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This article was published 12/10/2017 (249 days ago), so information in it may no longer be current.
Strong demand and a shrinking inventory of available homes drove up the aggregate price of a home in Winnipeg by more than five per cent in the third quarter of this year, according to a new report from Royal LePage.
In its latest quarterly House Price Survey report released on Thursday, the real estate firm said Winnipeg’s aggregate selling price increased by a healthy 5.5 per cent to $305,413 between the third quarter of last year and the third quarter of this year.
That’s the biggest year-over-year quarterly increase in at least two years, said Michael Froese, managing partner of Royal LePage Prime Realty in Winnipeg.
The report tracks the price changes for the three most popular types of homes — standard bungalow, standard two-storey and standard condominium. The ones that saw the biggest year-over-year price gains were two-storey houses and condos. The median price for both jumped by 6.1 per cent, to $333,145 and $249,856, respectively. Bungalows saw a more modest 4.7 per cent increase to $287,487.
"Increased demand from a growing population and a healthy economy has resulted in low inventory and price appreciation in all surveyed housing types," Froese said. "Buyers are coming home to Winnipeg. Those who had left for employment in Calgary continue to return and we are seeing an increasing number of buyers from Toronto who don’t want to carry a large mortgage. Winnipeg is an affordable place to live and a good place to have a career."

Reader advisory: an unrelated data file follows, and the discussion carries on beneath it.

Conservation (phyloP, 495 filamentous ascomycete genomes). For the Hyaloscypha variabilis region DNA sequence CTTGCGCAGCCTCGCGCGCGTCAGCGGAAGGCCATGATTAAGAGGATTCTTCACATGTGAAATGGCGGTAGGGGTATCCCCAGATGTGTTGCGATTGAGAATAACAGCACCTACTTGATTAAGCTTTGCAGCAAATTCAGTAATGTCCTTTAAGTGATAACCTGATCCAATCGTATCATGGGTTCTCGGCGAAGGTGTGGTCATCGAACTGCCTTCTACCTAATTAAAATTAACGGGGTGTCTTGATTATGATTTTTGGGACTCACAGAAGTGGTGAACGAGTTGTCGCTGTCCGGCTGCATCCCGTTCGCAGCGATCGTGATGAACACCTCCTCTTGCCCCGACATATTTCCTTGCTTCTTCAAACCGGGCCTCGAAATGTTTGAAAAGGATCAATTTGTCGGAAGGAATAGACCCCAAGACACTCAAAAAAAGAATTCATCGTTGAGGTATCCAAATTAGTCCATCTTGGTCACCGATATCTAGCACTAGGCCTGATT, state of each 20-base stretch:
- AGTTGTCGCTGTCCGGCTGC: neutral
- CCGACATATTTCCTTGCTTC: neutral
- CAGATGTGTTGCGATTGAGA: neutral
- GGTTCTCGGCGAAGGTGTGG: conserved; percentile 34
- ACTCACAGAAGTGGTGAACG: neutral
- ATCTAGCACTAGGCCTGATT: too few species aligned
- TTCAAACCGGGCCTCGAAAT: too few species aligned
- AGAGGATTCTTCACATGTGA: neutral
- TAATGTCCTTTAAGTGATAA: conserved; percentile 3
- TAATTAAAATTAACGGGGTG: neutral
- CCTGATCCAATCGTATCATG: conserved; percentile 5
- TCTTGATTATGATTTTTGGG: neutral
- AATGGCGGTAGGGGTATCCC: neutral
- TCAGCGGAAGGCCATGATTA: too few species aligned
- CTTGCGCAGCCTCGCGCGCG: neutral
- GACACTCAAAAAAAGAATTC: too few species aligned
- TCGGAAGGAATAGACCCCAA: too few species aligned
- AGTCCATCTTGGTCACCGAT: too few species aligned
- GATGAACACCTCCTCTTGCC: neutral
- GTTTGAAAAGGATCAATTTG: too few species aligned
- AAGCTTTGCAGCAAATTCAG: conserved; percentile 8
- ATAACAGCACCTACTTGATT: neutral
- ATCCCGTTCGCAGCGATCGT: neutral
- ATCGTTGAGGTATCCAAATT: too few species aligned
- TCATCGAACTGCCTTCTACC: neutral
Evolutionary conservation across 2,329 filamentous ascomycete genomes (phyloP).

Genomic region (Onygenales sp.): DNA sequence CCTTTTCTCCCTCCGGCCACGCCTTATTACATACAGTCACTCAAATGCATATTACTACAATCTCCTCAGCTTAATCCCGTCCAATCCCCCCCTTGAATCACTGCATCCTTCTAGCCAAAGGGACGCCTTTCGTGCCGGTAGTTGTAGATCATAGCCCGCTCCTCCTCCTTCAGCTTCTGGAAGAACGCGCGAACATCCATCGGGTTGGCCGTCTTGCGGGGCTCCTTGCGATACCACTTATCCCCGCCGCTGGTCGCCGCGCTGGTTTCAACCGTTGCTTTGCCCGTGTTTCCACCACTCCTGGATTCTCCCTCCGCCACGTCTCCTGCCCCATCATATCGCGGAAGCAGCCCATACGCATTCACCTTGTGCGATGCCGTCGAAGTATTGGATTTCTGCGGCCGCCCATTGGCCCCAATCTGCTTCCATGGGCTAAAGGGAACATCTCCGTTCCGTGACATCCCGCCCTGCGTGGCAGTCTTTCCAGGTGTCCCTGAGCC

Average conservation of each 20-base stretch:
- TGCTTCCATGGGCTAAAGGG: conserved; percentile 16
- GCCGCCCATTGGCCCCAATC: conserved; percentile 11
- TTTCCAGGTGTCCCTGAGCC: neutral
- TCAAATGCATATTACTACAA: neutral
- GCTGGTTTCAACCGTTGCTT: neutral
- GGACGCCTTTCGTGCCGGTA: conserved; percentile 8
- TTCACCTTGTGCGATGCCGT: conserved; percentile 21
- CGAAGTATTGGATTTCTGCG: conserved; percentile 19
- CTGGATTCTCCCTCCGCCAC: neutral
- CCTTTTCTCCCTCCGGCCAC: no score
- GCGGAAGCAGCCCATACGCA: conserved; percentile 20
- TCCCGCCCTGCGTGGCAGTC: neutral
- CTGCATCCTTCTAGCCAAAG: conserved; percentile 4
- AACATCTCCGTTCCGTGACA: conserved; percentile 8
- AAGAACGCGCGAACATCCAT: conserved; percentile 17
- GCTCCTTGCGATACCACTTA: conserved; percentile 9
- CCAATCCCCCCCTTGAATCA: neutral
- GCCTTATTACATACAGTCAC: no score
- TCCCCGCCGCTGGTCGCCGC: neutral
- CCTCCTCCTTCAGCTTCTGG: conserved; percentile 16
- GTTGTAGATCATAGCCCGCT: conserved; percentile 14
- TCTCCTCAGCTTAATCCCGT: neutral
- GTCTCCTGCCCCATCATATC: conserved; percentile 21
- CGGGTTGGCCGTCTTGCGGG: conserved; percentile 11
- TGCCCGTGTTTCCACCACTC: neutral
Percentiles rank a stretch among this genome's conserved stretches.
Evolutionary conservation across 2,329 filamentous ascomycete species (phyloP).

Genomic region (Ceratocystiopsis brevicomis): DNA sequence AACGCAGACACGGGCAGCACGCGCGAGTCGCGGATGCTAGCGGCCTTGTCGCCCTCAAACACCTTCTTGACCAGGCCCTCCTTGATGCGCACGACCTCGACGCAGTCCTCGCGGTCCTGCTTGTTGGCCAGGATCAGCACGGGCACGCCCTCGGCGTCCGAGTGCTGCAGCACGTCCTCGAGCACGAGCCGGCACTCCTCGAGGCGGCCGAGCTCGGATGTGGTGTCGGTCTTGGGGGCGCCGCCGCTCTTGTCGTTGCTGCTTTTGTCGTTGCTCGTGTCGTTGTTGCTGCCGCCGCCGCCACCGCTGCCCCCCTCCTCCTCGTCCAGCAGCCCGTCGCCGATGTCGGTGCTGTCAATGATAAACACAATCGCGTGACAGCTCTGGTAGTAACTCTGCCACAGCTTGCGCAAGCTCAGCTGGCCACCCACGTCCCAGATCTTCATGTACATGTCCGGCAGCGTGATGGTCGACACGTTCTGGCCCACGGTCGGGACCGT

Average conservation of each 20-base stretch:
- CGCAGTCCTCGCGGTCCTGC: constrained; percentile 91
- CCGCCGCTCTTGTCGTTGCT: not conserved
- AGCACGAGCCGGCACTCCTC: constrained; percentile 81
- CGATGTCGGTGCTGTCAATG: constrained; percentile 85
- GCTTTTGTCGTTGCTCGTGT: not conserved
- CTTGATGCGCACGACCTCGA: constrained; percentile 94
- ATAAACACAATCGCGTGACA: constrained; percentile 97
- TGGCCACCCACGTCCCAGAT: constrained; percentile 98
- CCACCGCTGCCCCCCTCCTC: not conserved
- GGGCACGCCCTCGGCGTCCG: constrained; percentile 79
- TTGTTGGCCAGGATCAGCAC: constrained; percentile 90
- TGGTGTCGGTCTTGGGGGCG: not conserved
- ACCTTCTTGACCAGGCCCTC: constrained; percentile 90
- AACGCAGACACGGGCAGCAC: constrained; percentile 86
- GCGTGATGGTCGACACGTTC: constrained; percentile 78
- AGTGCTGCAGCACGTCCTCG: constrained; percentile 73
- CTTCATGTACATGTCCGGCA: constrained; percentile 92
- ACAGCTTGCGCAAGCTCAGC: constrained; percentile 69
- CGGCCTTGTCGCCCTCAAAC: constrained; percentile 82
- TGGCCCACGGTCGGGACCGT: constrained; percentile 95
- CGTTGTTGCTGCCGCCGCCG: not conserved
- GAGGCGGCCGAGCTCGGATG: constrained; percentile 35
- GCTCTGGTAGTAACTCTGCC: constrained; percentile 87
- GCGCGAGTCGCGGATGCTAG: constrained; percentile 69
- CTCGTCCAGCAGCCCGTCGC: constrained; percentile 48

He said price gains "should remain resilient" through the remainder of the year, although he expects sales to dampen because of compounding external factors such as a potential enhanced mortgage stress test and proposed federal tax changes that affect small businesses.
"In addition to regulation directly aimed at the real estate market, buyers have had to budget two interest rate increases and the looming possibility of a further enhanced stress test. Also, uncertainty caused by the proposed federal tax changes will continue to affect sales as small business owners and their staff wait to see the outcome."
The Royal LePage report notes some of the key economic indicators, including economic growth, housing starts, retail sales and provincial exports paint a mixed picture of the state of the provincial economy.
But "despite a mixed picture from other indicators, the housing sector is proving unambiguously strong," it said.
Nationally, Royal LePage said the price of a home in Canada increased 13.3 per cent year-over-year to $628,411 in the third quarter. When broken out by housing type, the median price of a standard two-storey house rose 13.9 per cent to $748,049, the median price of a bungalow grew 9.5 per cent to $525,781 and the median price of a condo rose 15.2 per cent to $413,670.
The latest New Housing Price Index report released on Thursday by Statistics Canada also shows resale homes aren’t the only thing increasing in price in Winnipeg. The price of a new home was also up 3.6 per cent, on a year-over-year basis in August, and by 0.3 per cent from July to August.